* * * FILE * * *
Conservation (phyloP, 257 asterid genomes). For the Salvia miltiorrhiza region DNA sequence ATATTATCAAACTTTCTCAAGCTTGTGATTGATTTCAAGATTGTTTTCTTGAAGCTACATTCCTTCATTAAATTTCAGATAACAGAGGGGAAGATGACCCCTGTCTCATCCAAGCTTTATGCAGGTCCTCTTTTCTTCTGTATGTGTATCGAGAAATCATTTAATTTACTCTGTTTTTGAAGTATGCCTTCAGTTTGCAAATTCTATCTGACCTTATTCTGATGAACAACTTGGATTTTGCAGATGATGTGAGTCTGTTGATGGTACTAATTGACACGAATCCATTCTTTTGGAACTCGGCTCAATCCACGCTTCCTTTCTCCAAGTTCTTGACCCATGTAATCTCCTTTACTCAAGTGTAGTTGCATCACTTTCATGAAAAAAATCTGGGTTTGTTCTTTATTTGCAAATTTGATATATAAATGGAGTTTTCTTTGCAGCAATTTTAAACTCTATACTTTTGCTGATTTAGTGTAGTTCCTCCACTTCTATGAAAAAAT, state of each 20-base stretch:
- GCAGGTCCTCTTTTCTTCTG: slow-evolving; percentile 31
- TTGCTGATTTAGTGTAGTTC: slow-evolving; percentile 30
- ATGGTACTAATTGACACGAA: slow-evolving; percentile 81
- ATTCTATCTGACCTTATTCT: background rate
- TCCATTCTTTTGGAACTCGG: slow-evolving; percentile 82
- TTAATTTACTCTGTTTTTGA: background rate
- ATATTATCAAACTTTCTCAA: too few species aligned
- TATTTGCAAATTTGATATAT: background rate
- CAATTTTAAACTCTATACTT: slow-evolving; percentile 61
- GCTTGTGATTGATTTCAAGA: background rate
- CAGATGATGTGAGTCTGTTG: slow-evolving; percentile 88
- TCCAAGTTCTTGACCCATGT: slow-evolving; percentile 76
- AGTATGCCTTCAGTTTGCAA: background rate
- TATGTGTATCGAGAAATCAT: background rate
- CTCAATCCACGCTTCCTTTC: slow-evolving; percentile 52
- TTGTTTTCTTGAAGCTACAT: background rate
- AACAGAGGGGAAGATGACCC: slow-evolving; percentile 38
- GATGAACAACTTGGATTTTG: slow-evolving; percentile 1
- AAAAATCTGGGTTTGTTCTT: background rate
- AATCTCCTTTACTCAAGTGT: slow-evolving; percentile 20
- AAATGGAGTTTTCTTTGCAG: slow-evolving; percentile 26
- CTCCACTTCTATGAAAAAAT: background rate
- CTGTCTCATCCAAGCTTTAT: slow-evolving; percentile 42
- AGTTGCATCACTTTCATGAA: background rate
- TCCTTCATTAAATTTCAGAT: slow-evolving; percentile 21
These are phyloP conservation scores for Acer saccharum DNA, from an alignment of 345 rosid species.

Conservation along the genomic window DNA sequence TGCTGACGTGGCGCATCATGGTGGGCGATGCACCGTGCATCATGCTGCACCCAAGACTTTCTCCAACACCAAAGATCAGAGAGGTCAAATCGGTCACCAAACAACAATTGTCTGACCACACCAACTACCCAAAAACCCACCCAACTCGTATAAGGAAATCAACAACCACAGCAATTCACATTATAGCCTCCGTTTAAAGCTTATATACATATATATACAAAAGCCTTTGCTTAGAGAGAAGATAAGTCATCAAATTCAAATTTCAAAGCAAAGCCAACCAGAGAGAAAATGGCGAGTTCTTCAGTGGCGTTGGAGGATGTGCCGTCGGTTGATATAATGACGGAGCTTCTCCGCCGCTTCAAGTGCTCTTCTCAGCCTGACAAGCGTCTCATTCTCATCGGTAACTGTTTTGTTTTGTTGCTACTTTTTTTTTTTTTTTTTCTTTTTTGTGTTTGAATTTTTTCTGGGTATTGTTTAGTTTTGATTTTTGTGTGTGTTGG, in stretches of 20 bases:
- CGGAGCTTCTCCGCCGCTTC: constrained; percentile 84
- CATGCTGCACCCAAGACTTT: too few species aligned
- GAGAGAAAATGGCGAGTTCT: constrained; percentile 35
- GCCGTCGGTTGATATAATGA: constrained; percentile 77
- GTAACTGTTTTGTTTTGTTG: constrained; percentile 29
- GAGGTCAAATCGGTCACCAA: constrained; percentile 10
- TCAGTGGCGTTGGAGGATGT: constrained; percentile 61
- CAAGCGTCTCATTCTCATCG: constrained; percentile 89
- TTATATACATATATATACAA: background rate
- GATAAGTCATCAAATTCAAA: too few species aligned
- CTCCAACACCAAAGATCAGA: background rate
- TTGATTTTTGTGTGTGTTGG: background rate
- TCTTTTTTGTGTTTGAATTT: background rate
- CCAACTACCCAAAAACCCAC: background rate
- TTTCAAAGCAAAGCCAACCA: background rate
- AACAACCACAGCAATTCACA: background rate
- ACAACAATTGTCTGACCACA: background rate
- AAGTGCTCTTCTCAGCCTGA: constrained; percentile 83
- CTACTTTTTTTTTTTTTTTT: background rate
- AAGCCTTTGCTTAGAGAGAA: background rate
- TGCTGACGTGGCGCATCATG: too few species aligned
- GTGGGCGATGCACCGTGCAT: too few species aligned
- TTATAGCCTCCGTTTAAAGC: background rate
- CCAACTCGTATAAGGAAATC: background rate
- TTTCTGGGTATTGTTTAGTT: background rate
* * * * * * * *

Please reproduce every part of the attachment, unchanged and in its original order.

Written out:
Conservation (phyloP, 257 asterid genomes). For the Salvia miltiorrhiza region DNA sequence ATATTATCAAACTTTCTCAAGCTTGTGATTGATTTCAAGATTGTTTTCTTGAAGCTACATTCCTTCATTAAATTTCAGATAACAGAGGGGAAGATGACCCCTGTCTCATCCAAGCTTTATGCAGGTCCTCTTTTCTTCTGTATGTGTATCGAGAAATCATTTAATTTACTCTGTTTTTGAAGTATGCCTTCAGTTTGCAAATTCTATCTGACCTTATTCTGATGAACAACTTGGATTTTGCAGATGATGTGAGTCTGTTGATGGTACTAATTGACACGAATCCATTCTTTTGGAACTCGGCTCAATCCACGCTTCCTTTCTCCAAGTTCTTGACCCATGTAATCTCCTTTACTCAAGTGTAGTTGCATCACTTTCATGAAAAAAATCTGGGTTTGTTCTTTATTTGCAAATTTGATATATAAATGGAGTTTTCTTTGCAGCAATTTTAAACTCTATACTTTTGCTGATTTAGTGTAGTTCCTCCACTTCTATGAAAAAAT, state of each 20-base stretch:
- GCAGGTCCTCTTTTCTTCTG: slow-evolving; percentile 31
- TTGCTGATTTAGTGTAGTTC: slow-evolving; percentile 30
- ATGGTACTAATTGACACGAA: slow-evolving; percentile 81
- ATTCTATCTGACCTTATTCT: background rate
- TCCATTCTTTTGGAACTCGG: slow-evolving; percentile 82
- TTAATTTACTCTGTTTTTGA: background rate
- ATATTATCAAACTTTCTCAA: too few species aligned
- TATTTGCAAATTTGATATAT: background rate
- CAATTTTAAACTCTATACTT: slow-evolving; percentile 61
- GCTTGTGATTGATTTCAAGA: background rate
- CAGATGATGTGAGTCTGTTG: slow-evolving; percentile 88
- TCCAAGTTCTTGACCCATGT: slow-evolving; percentile 76
- AGTATGCCTTCAGTTTGCAA: background rate
- TATGTGTATCGAGAAATCAT: background rate
- CTCAATCCACGCTTCCTTTC: slow-evolving; percentile 52
- TTGTTTTCTTGAAGCTACAT: background rate
- AACAGAGGGGAAGATGACCC: slow-evolving; percentile 38
- GATGAACAACTTGGATTTTG: slow-evolving; percentile 1
- AAAAATCTGGGTTTGTTCTT: background rate
- AATCTCCTTTACTCAAGTGT: slow-evolving; percentile 20
- AAATGGAGTTTTCTTTGCAG: slow-evolving; percentile 26
- CTCCACTTCTATGAAAAAAT: background rate
- CTGTCTCATCCAAGCTTTAT: slow-evolving; percentile 42
- AGTTGCATCACTTTCATGAA: background rate
- TCCTTCATTAAATTTCAGAT: slow-evolving; percentile 21
These are phyloP conservation scores for Acer saccharum DNA, from an alignment of 345 rosid species.

Conservation along the genomic window DNA sequence TGCTGACGTGGCGCATCATGGTGGGCGATGCACCGTGCATCATGCTGCACCCAAGACTTTCTCCAACACCAAAGATCAGAGAGGTCAAATCGGTCACCAAACAACAATTGTCTGACCACACCAACTACCCAAAAACCCACCCAACTCGTATAAGGAAATCAACAACCACAGCAATTCACATTATAGCCTCCGTTTAAAGCTTATATACATATATATACAAAAGCCTTTGCTTAGAGAGAAGATAAGTCATCAAATTCAAATTTCAAAGCAAAGCCAACCAGAGAGAAAATGGCGAGTTCTTCAGTGGCGTTGGAGGATGTGCCGTCGGTTGATATAATGACGGAGCTTCTCCGCCGCTTCAAGTGCTCTTCTCAGCCTGACAAGCGTCTCATTCTCATCGGTAACTGTTTTGTTTTGTTGCTACTTTTTTTTTTTTTTTTTCTTTTTTGTGTTTGAATTTTTTCTGGGTATTGTTTAGTTTTGATTTTTGTGTGTGTTGG, in stretches of 20 bases:
- CGGAGCTTCTCCGCCGCTTC: constrained; percentile 84
- CATGCTGCACCCAAGACTTT: too few species aligned
- GAGAGAAAATGGCGAGTTCT: constrained; percentile 35
- GCCGTCGGTTGATATAATGA: constrained; percentile 77
- GTAACTGTTTTGTTTTGTTG: constrained; percentile 29
- GAGGTCAAATCGGTCACCAA: constrained; percentile 10
- TCAGTGGCGTTGGAGGATGT: constrained; percentile 61
- CAAGCGTCTCATTCTCATCG: constrained; percentile 89
- TTATATACATATATATACAA: background rate
- GATAAGTCATCAAATTCAAA: too few species aligned
- CTCCAACACCAAAGATCAGA: background rate
- TTGATTTTTGTGTGTGTTGG: background rate
- TCTTTTTTGTGTTTGAATTT: background rate
- CCAACTACCCAAAAACCCAC: background rate
- TTTCAAAGCAAAGCCAACCA: background rate
- AACAACCACAGCAATTCACA: background rate
- ACAACAATTGTCTGACCACA: background rate
- AAGTGCTCTTCTCAGCCTGA: constrained; percentile 83
- CTACTTTTTTTTTTTTTTTT: background rate
- AAGCCTTTGCTTAGAGAGAA: background rate
- TGCTGACGTGGCGCATCATG: too few species aligned
- GTGGGCGATGCACCGTGCAT: too few species aligned
- TTATAGCCTCCGTTTAAAGC: background rate
- CCAACTCGTATAAGGAAATC: background rate
- TTTCTGGGTATTGTTTAGTT: background rate